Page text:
The news came this week that the disaster movie “2018- Everyone is a Hero”, was made India’s official entry to the Academy Awards 2024 by the Film Federation of India. I had vicariously experienced the pain of thousands of people who were impacted by the flood. The movie came on the OTT platform and I was quite moved by the story and its ending when we lost a hero to the fury of the flood.
Kerala is the slender coast that hugs the Arabian Sea, in the southernmost tip of India. What caused the flood was a mix of natural calamity and administrative bunglings. The latter came under heavy criticism by the Comptroller and Auditor General whose report points out many shortcomings on the part of the government in disaster mitigation planning, infrastructure building, forecasting flood and scientific dam management. The report made some close observations and scathing criticism about the way the situation created by the floods was handled by the state government. The flood-prone areas of Kerala -more than 14 %- have not been identified, nor is there a large-scale flood hazard map. The map defining the flood-susceptible areas of Kerala prepared by the Kerala Disaster Management Authority did not conform to the criteria laid down by the Central Water Commission for such documents. A State Emergency Operations Centre with an intelligent decision support system capable of predicting and issuing early warnings on significant hydro-meteorological hazards was to be set up as per the Disaster Management Plan of 2016. However, this was not followed through.
Kerala rose to magnificent heights of selflessness and service during the floods of 2018. A story widely reported in the press was fishermen mobilising themselves to support people hit by the flood. The Kollam collector took the lead in mobilising the fishermen’s societies, who volunteered with single-engine boats routinely used by them. Within a few hours, about 200-odd fishermen and several trucks, collected near the Kollam port. By the night of August 16, more than a hundred boats from Kollam were actively involved in rescue operations in Pathanamthitta. By now other urban centres too, had begun sending fishing boats to Pathanamthitta. TV channels had already started telecasting the story, and the Administrator of Pathanamthitta had alerted the Chief Minister’s office about the emergency. Close to a thousand fishing boats were mobilised and four thousand-odd fishermen from coastal areas of Kerala rescued at least 65,000 people. Most of the flood-affected people were in Pathanamthitta, Alappuzha, Thrissur and Ernakulam districts at the peak of the flood event in August. Of all the people rescued, the majority were saved by the fishermen and the rest by NDRF and the local people.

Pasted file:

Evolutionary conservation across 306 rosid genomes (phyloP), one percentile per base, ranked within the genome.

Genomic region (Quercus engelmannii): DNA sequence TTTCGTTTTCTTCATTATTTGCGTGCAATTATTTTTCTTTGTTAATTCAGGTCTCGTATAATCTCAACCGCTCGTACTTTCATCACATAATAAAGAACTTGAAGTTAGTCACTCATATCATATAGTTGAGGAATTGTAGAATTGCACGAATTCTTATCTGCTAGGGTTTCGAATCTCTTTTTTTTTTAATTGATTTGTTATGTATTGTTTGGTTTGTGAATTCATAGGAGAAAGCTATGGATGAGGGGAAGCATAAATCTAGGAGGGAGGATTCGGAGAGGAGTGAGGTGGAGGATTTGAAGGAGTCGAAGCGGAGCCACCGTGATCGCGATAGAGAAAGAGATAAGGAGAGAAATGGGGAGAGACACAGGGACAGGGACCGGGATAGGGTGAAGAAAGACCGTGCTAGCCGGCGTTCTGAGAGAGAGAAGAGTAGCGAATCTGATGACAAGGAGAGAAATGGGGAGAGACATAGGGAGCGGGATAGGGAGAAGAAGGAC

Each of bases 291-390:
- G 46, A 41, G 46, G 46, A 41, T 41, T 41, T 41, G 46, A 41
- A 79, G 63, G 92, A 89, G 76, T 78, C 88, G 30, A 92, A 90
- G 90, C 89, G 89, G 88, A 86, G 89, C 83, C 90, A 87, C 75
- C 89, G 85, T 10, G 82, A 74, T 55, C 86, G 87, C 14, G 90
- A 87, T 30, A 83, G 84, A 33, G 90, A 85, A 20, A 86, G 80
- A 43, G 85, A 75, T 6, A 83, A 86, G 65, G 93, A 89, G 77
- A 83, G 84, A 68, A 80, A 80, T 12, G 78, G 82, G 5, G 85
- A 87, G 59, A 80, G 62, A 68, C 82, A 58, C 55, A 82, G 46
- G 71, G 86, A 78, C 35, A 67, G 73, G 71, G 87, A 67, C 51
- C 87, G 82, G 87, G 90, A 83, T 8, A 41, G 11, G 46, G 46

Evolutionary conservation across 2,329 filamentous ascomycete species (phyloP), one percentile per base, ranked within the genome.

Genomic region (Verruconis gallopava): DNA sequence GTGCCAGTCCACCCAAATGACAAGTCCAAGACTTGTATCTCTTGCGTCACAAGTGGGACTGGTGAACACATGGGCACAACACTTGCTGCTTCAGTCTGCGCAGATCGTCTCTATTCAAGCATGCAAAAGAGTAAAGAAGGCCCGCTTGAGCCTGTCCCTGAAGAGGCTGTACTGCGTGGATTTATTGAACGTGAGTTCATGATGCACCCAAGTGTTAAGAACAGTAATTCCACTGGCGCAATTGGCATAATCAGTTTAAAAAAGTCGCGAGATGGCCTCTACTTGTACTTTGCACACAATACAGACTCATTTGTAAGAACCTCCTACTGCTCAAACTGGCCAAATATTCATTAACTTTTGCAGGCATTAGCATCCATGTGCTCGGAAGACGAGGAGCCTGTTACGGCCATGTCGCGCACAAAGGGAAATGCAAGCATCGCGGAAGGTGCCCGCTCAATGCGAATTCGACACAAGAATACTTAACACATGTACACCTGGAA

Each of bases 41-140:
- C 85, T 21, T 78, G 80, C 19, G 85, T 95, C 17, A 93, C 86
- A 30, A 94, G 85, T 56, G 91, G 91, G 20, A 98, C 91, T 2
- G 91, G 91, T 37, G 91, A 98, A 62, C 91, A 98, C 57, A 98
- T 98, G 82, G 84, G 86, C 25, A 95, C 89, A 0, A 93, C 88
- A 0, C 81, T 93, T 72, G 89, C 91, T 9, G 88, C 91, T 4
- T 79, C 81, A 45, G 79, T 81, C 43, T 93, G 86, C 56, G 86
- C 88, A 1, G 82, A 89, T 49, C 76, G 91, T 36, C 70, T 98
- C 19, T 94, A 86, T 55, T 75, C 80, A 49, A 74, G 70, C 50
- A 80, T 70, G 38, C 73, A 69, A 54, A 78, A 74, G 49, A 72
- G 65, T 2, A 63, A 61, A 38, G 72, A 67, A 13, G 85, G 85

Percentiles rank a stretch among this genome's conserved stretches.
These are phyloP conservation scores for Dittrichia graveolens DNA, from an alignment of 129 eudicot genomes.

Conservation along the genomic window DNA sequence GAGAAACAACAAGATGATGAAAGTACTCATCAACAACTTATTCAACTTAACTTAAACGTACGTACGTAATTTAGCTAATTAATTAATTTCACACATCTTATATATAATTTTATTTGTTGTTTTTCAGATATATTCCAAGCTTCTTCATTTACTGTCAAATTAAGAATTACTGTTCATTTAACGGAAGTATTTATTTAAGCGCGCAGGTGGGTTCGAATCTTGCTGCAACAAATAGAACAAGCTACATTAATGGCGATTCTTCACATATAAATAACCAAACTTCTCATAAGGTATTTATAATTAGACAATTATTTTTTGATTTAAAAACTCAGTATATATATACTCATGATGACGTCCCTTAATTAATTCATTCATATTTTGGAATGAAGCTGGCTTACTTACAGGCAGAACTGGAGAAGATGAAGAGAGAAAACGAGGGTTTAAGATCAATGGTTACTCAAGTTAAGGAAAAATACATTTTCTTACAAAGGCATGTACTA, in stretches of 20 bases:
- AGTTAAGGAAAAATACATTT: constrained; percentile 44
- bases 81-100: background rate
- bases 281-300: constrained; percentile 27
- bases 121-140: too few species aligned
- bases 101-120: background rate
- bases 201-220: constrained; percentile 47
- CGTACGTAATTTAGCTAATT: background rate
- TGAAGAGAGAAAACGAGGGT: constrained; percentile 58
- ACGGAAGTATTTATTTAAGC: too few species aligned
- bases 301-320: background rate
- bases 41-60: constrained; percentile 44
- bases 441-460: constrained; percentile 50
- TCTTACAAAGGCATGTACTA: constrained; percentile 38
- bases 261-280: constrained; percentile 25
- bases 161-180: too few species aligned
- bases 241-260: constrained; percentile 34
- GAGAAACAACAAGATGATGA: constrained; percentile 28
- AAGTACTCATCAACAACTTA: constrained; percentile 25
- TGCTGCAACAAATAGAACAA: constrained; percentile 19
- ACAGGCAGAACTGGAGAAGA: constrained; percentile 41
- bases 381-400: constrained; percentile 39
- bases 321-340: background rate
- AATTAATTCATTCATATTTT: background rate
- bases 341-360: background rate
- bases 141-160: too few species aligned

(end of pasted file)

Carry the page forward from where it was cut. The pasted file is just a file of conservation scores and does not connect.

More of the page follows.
The theatre show requirements for movies competing for the Academy Awards are becoming tougher. For the 97th Oscar for 2025, contestants for the Best Film award will have to have more screening time in theatres to qualify for being considered. Over and above the prevailing one-week “qualifying run” in one of six major US cities, the contenders for the best picture will have to run for an additional seven days in 10 of the top 50 US markets. “It is our hope that this expanded theatrical footprint will increase the visibility of films worldwide and encourage audiences to experience our art form in a theatrical setting,” Academy CEO Bill Kramer and Academy President Janet Yang said in a statement .